If the drawn final was the game Galway needed, this was the one they wanted.
What transpired in Croke Park softened a few coughs in Galway and gave some followers a welcome dose of reality, but in Semple Stadium yesterday those voices in a crowd of 25,102 strengthened again as the All-Ireland champions rediscovered their untouchable 2017 selves.
Kilkenny had whittled down their 12-point advantage to a single point with 15 minutes remaining, but, as Micheál Donoghue stressed afterwards, Galway weren’t going to have everything their own way. Not against Kilkenny.
That 12-point difference might have been resurrected in the 41st minute had Joe Canning not flashed a shot left of Eoin Murphy’s far goalpost and Donoghue might have been pondering how best to play down the strength of this Galway performance.
Instead, the sliotar found a net at the other end seconds later when a James Maher shot came off the upright and with Daithí Burke about to clear his lines, Colin Fennelly managed to push the ball past the goal-line.
There was still seven points between the team in the 48th minute but the next three scores were Kilkenny’s. Substitute Richie Hogan pointed and was followed by Conor Fogarty and a placed ball from TJ Reid when Hogan added a third goal, sending a groundstroke past James Skehill after a driving run from Reid.
Canning fired back with Galway’s first score for eight minutes although it seemed to be cancelled out soon after when Fogarty again launched a ball towards the Killinan End posts only for HawkEye to overrule the umpires’ decision to award a score.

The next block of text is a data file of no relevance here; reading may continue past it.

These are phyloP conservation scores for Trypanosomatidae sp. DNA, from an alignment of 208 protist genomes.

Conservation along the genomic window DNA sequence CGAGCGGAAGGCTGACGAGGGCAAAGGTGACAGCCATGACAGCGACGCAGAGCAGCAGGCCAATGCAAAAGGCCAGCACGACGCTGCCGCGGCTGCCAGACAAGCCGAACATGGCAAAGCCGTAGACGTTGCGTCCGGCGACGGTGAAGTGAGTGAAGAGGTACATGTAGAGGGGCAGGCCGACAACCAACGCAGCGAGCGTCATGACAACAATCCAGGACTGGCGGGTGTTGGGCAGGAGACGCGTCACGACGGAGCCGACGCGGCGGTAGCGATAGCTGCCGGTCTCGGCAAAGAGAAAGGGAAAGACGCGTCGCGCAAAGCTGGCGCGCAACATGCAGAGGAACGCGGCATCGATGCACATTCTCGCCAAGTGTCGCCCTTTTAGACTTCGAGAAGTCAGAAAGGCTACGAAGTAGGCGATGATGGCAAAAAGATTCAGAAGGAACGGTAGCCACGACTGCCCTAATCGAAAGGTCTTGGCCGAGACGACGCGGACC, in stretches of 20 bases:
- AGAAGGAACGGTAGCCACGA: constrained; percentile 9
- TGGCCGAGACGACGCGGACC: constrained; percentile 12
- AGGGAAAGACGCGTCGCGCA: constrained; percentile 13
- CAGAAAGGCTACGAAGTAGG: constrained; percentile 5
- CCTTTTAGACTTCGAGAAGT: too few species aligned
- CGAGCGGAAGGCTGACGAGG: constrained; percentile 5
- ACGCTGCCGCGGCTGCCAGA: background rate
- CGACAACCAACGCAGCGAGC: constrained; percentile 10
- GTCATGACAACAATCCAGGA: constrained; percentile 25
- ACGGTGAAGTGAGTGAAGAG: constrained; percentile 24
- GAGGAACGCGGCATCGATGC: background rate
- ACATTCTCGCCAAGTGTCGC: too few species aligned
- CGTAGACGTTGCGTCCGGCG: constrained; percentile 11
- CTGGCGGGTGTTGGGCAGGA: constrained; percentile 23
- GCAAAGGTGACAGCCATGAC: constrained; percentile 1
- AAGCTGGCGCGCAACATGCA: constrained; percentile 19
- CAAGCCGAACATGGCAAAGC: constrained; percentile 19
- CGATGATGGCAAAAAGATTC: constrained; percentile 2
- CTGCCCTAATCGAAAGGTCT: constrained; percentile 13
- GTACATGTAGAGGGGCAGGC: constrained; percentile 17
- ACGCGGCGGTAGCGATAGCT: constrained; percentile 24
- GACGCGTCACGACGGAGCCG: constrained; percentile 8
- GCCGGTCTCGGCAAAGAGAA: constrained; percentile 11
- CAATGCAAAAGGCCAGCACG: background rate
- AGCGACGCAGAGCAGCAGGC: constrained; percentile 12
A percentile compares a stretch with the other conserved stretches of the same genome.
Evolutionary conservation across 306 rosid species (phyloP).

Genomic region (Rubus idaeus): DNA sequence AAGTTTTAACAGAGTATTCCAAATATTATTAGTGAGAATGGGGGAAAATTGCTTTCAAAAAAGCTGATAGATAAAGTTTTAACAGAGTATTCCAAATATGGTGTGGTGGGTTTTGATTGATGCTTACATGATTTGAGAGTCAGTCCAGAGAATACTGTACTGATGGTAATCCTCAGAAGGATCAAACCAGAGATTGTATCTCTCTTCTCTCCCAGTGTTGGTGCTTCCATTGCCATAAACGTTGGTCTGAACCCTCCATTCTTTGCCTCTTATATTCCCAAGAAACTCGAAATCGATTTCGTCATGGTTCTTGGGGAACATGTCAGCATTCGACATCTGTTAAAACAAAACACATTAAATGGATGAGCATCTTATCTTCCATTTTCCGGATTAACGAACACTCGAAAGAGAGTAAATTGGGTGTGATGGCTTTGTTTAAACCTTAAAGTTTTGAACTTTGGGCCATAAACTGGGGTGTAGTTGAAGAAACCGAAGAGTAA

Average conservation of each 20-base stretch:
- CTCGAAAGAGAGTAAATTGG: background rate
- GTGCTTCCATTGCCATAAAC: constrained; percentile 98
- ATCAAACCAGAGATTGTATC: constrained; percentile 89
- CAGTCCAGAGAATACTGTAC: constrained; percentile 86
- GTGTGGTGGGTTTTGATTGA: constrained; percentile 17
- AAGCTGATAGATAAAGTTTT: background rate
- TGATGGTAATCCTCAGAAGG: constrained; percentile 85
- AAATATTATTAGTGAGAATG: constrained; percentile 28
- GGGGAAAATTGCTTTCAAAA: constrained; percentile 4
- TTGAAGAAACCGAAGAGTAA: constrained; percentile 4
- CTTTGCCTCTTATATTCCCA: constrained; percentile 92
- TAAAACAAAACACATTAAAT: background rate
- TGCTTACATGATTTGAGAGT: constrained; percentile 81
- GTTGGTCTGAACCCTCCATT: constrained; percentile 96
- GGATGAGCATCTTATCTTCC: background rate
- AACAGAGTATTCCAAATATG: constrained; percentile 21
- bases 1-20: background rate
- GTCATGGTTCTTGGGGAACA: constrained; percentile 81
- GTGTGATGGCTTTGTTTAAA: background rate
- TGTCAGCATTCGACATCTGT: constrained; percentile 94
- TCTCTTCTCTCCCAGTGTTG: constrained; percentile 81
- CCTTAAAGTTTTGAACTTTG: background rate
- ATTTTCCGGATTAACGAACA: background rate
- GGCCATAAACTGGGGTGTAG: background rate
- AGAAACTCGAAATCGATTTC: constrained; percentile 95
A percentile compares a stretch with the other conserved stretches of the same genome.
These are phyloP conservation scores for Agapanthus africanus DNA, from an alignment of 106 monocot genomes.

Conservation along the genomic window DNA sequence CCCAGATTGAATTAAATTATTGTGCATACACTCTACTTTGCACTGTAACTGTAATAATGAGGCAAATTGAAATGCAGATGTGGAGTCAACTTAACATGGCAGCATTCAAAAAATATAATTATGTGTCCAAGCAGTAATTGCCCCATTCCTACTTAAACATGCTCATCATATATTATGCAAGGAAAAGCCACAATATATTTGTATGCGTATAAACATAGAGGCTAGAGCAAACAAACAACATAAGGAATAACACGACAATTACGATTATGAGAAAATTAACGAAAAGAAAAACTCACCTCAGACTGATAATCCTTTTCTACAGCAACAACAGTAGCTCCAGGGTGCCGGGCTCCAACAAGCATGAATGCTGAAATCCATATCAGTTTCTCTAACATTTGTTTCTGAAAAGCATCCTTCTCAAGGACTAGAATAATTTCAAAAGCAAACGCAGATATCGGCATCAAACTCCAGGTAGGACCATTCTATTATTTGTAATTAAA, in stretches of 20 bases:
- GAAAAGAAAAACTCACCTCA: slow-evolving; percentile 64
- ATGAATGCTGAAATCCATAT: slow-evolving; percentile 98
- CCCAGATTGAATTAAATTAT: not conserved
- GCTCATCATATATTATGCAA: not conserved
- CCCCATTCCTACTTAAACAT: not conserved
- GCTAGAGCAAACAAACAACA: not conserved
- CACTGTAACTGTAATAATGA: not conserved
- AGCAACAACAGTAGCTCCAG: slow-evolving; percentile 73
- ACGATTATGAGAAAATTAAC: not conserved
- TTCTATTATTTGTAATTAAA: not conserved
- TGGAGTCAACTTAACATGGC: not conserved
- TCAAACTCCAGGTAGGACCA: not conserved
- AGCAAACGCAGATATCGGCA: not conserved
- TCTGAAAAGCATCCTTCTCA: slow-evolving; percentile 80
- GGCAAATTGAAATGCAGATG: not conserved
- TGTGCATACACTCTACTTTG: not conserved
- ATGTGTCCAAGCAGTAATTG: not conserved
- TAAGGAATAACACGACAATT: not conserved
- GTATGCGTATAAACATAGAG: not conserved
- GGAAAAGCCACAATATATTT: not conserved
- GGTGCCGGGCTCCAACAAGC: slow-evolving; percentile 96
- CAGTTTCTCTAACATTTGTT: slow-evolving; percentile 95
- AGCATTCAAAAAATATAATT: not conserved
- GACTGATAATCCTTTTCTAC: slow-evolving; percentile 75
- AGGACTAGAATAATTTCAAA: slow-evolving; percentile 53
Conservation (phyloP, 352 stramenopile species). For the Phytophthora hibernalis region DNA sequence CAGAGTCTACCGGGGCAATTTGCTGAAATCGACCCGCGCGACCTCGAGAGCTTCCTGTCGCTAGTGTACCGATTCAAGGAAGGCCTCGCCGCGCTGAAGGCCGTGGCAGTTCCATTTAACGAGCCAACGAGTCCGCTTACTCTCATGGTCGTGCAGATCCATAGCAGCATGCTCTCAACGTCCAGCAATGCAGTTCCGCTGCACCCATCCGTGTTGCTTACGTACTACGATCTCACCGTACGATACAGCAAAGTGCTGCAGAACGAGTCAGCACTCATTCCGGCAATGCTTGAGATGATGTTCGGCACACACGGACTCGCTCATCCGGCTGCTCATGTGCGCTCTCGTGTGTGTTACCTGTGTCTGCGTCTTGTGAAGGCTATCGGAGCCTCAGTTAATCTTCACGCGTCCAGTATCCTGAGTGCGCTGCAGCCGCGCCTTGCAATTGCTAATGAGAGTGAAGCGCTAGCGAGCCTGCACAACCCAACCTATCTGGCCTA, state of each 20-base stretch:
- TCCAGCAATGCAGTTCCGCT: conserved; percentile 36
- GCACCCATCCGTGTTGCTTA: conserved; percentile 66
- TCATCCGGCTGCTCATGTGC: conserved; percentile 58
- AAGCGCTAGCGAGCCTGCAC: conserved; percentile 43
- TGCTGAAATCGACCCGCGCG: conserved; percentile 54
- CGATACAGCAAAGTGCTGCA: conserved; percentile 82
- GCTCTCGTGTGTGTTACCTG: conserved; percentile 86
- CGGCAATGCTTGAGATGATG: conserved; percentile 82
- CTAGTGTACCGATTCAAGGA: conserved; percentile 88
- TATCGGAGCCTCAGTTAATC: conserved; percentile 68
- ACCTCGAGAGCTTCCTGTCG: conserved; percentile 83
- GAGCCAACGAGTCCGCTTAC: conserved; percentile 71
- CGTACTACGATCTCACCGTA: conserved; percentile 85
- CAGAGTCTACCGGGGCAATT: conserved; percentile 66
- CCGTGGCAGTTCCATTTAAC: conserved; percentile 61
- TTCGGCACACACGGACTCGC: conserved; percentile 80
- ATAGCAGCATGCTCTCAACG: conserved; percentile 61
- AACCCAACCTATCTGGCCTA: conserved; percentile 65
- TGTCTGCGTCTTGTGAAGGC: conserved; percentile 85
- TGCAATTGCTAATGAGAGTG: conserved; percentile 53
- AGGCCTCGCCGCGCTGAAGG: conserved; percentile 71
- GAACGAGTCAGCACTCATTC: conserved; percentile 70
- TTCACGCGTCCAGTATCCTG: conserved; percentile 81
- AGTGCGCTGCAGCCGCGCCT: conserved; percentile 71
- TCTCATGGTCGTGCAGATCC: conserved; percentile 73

Cathal Mannion sent one long and true between the posts and Reid followed it with a free but Galway struck the following three points, the second of them a Conor Cooney strike given the green light by HawkEye.
Another Reid free made it a four-point game but Aidan Harte increased the cushion again. Replacement Jason Flynn was denied a goal by Eoin Murphy in additional time but he had been impeded in the build-up and Canning punished the indiscretion. Flynn himself became the eighth Galway forward to score from play then and the Bob O’Keeffe Cup’s stay west of the Shannon had been extended.
The finish was in keeping with what had been an at times dazzling Galway show in the first half when they were peppering Murphy’s goal.
But the fact Kilkenny made a game of it was no surprise to Donoghue.
“We knew and expected nothing less from Kilkenny, they were going to come back, they’ve proven it all season. The calibre of team that they have and they’re still going to have a massive say in this championship.
“Every day, we keep saying the same thing, we’ll get the work-ons from and the learnings from this game now, the biggest advantage is we’ve the couple of weeks to regroup and to refocus and go again.
“All credit to Kilkenny for coming back, but our boys showed no panic, their use of the ball, their determination and quality and bravery to use the ball at that stage was very evident.”